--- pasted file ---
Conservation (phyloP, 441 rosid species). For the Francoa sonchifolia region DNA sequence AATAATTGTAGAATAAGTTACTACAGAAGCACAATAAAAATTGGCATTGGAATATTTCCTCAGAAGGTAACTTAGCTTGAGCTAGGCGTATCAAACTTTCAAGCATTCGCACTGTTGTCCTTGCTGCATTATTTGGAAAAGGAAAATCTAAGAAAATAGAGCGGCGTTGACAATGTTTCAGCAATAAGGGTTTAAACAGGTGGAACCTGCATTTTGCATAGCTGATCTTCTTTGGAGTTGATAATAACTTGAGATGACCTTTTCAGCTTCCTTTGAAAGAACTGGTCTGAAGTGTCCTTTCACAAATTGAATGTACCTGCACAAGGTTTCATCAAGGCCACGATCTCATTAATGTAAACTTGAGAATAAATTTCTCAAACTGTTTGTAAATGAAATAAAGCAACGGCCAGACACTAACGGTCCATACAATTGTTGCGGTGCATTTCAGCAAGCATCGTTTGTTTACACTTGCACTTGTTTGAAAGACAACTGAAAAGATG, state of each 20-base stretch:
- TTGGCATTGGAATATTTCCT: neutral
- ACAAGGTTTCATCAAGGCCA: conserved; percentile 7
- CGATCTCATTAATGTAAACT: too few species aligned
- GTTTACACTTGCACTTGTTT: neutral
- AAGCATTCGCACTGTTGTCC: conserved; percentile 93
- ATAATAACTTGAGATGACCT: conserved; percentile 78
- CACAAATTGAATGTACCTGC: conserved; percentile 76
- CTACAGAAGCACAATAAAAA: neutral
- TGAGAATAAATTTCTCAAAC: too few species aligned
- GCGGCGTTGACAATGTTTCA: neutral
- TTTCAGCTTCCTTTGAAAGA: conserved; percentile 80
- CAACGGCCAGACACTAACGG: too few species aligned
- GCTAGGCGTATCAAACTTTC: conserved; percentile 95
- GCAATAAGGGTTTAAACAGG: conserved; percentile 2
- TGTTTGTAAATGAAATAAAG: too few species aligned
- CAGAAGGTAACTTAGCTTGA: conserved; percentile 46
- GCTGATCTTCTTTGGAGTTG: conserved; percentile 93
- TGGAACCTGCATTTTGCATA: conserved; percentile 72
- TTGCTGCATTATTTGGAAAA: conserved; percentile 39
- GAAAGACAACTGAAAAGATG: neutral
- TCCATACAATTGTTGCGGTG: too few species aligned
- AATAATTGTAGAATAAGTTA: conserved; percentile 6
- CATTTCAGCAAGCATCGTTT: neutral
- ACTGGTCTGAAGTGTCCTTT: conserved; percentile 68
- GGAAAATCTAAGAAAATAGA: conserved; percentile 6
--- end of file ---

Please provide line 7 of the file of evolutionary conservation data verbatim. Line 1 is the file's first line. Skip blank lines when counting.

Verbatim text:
- ATAATAACTTGAGATGACCT: conserved; percentile 78